A Native American political observer says 2016 could be a record year for the number of native candidates on the ballot across the country.
Mark Trahant says just under 100 candidates are running for office.
Mark Trahant is a journalism professor at the University of North Dakota.
He says this could be a record year for the number of native people running for office. He’s tallying up the number of native candidates nationwide, but he says since this is the first time a count like this has been done, he says he’s cautious about making a superlative statement.
Trahant says after November, seven states in the country could end up with fair representation of Native Americans in elected office.
“The great story is Montana. Montana, like many states had one or two, then all of the sudden with redistricting they started including more reservation boundaries to expand it. And, with this time around there's actually 11 candidates from Montana,” Trahant says. “ Montana is about 7.5 percent Native American, but the legislature, depending on the election, could be a higher percentage than the population, which is really remarkable.”
He says native people see how effective they can be in influencing policy on a state level, which is cause for an increase in candidates.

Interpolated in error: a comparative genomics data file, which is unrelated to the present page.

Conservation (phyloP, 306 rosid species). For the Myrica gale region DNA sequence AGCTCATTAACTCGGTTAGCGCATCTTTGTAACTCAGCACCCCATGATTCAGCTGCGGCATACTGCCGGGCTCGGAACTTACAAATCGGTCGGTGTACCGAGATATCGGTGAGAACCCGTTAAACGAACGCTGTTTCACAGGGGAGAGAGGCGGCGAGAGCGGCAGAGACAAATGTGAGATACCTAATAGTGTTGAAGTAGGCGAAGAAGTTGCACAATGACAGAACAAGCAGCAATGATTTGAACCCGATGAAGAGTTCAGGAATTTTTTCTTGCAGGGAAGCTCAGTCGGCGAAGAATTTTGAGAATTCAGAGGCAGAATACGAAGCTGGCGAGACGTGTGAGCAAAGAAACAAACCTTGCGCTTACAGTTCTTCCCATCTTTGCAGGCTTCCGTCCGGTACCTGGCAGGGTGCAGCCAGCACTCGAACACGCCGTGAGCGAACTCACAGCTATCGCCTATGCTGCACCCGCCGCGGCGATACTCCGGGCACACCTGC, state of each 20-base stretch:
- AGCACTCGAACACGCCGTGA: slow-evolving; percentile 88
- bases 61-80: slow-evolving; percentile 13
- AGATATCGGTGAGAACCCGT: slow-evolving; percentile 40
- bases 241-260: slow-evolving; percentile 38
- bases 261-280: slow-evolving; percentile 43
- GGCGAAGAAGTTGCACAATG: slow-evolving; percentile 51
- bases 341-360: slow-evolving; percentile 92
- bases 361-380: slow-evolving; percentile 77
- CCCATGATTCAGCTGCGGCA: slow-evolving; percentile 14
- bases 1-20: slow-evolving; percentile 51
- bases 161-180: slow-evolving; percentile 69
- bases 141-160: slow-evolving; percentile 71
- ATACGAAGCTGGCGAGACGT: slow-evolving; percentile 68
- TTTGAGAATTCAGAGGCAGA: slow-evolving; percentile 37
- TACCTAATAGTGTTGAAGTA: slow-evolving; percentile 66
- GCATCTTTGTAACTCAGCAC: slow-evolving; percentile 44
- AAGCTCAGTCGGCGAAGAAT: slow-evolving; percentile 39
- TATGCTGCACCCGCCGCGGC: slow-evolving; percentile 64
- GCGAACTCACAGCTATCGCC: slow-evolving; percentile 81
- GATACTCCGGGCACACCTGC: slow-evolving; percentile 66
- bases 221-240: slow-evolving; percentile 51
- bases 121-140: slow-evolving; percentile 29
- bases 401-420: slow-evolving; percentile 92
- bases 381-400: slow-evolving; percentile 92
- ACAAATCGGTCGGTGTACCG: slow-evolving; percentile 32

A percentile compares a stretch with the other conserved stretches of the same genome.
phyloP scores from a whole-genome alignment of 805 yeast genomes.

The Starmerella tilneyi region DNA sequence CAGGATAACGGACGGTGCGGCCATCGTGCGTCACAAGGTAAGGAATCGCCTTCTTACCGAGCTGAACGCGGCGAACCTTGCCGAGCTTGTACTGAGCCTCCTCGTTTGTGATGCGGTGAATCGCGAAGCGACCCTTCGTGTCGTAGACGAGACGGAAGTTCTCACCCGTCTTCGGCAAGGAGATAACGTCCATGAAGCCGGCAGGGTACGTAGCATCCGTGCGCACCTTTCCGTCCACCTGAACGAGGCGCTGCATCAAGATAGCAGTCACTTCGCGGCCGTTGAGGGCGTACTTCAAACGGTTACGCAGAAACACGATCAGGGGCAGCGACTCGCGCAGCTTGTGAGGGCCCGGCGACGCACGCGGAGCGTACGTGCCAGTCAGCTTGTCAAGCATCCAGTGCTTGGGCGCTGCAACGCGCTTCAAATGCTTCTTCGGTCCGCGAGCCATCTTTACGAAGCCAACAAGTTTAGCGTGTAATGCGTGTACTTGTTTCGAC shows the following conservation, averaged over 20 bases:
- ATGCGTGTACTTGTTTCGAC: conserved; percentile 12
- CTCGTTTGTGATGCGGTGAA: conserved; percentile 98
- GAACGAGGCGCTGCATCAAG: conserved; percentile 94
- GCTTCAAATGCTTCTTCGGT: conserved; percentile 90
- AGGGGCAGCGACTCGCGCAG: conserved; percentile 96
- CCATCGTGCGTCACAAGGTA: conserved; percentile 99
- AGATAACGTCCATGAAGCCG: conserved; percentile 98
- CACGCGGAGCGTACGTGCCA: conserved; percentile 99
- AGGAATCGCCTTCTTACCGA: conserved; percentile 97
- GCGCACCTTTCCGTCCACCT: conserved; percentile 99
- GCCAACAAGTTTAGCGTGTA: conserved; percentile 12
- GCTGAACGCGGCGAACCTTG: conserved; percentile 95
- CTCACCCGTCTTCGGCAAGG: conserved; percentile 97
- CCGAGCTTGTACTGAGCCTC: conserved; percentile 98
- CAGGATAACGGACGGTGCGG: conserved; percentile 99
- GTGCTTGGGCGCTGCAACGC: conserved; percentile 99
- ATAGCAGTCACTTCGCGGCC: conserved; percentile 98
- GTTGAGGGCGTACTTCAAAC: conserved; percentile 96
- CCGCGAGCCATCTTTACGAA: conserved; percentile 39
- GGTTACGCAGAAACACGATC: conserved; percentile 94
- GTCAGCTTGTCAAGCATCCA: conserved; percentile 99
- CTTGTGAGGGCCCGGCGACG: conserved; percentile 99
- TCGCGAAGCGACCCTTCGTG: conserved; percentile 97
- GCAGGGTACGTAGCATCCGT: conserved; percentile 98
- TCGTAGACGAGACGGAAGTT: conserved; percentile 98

As for South Dakota, seven Native candidates are vying for offices in state government, six for either the state house or senate, and one who is running for Public Utilities Commissioner.
Trahant points to a unique race in Sioux Falls, in House District 14.
“One of the things in South Dakota this time around is having an urban candidate. There’s been candidates from the reservation running for the legislature before, but having somebody run from—JR LaPlante who’s trying to say ‘I’m just a citizen. I’m also Native American, I can bring both perspectives to the legislature.’ And that’s probably the toughest sell, because it’s just so… invisible.”
Nationwide, Trahant says 75 Native Democrats are running for state or federal office, as well as 15 Native Republican candidates.